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Bed a beast Vs Peat moss


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#1 shelledfriends

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Posted 07 January 2006 - 09:36 PM

Hi Folks,
In the past i have used just plain moist peat moss as substrate and i have also tried using just plain bed-a-beast as substrate. I also tried 50% play sand and 50% peat moss as substrate.

In all these cases i found that the damp peat moss or bed-a-beast got stuck to the tortoise feet and eventually got dragged into the water dish which was then a big mess.

So i moved away from these and started using Orchid bark (which is esentially fir bark) but keeping the humidity high with this one is a challenge.

Recently a friend told me that the substrate level humidity is more important for redfoots and yellofoots than just the ambient humidity, how true is this?

So i am now considering using bed-a-beast or peat moss and am weighing the proc and cons.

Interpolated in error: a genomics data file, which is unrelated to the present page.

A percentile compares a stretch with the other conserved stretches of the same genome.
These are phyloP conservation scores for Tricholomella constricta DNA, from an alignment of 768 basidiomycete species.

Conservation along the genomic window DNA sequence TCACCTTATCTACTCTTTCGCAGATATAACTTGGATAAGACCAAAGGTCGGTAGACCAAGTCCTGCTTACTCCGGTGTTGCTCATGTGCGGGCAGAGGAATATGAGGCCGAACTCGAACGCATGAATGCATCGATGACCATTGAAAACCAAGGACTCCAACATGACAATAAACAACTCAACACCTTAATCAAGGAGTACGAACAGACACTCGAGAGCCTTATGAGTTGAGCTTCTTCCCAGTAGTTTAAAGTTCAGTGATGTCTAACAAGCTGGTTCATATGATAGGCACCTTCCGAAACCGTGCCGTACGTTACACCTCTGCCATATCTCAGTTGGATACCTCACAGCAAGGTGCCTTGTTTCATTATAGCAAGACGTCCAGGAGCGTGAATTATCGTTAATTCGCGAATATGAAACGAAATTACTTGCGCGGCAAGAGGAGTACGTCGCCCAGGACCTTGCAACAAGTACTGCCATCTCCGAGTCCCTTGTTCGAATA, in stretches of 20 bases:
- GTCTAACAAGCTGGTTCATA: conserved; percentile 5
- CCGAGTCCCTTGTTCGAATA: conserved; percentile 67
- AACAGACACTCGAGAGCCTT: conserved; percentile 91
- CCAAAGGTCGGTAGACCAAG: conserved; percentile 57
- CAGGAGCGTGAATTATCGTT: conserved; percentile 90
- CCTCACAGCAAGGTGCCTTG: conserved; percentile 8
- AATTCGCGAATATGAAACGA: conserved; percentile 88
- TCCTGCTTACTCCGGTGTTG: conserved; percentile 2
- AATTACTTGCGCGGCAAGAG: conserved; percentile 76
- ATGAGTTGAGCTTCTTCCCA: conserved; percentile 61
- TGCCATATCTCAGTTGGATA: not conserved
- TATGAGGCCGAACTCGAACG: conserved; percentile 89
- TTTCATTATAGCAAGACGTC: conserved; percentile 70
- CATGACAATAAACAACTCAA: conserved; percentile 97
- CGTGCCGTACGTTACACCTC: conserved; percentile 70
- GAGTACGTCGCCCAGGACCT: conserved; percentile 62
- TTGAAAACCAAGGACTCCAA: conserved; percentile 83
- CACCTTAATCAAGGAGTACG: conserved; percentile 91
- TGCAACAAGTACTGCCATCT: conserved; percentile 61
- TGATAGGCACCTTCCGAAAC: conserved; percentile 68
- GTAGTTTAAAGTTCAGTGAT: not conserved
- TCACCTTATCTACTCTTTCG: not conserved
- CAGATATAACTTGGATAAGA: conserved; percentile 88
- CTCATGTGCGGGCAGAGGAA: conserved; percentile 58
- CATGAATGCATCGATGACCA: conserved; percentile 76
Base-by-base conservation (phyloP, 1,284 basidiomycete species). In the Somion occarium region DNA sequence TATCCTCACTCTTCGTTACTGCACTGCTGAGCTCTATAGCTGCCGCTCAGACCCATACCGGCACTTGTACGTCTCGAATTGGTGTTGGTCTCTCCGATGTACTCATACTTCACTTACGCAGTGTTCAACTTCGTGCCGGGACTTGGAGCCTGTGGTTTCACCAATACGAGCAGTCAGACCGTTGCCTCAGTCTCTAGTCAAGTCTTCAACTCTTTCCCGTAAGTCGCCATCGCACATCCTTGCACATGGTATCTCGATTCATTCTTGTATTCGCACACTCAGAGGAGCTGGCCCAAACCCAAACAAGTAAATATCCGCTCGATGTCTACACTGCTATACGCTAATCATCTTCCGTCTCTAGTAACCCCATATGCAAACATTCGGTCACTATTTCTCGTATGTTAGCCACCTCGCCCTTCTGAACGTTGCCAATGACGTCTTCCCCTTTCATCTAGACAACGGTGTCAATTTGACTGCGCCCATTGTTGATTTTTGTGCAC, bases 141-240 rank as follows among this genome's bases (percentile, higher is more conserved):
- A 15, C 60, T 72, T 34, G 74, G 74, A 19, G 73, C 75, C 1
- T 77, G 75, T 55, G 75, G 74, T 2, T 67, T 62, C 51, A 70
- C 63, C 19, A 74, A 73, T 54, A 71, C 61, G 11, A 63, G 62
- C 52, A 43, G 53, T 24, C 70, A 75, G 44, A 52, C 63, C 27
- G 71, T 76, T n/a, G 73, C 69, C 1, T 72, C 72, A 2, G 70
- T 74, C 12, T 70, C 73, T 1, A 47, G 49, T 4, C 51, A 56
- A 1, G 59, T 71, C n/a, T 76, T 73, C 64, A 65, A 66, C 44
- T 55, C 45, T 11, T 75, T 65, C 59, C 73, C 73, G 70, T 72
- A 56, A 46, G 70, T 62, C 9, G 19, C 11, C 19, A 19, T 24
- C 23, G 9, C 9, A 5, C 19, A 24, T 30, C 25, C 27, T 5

In another post someone mentioned that with moss there is potential for mold growth. I have never had a problem with damp peat moss so i am not sure if the person was talking about peat moss or long fiber sphagnum moss. Any thoughts?

Also, if the peat moss or bed-a-beast gets into the water and the tortoise ends up drinking that water then is it harmful?

How damp should the peat moss or bed-a-beast be for yellowfoot or redfoot hatchlings?

Thank you.
Michael

#2 LV426

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Posted 07 January 2006 - 11:46 PM

Since I use bed a beast I can only report on it. I find that if you saturate it completely and then let the top layer dry a bit then it doesn't track so badly. I also use flat sandstone on one 1/4 of the enclosure or indoor outdoor carpet, which helps grab the substrate off of them before they get to the water dish. This minimizes tracking. The rocks also make a good feeding and basking platform and provides belly heat which can aid in digestion.

My redfoots are in thoroughly saturated bed a beast and I pour in about 1 liter of water every two days and mix it up. The top dries under the heat but the love to burrow in it so some does stick to them. However, bed a beast sinks in the water dish so it is not consumed and the water stays clear unlike with dirt which just makes the water muddy.

#3 shelledfriends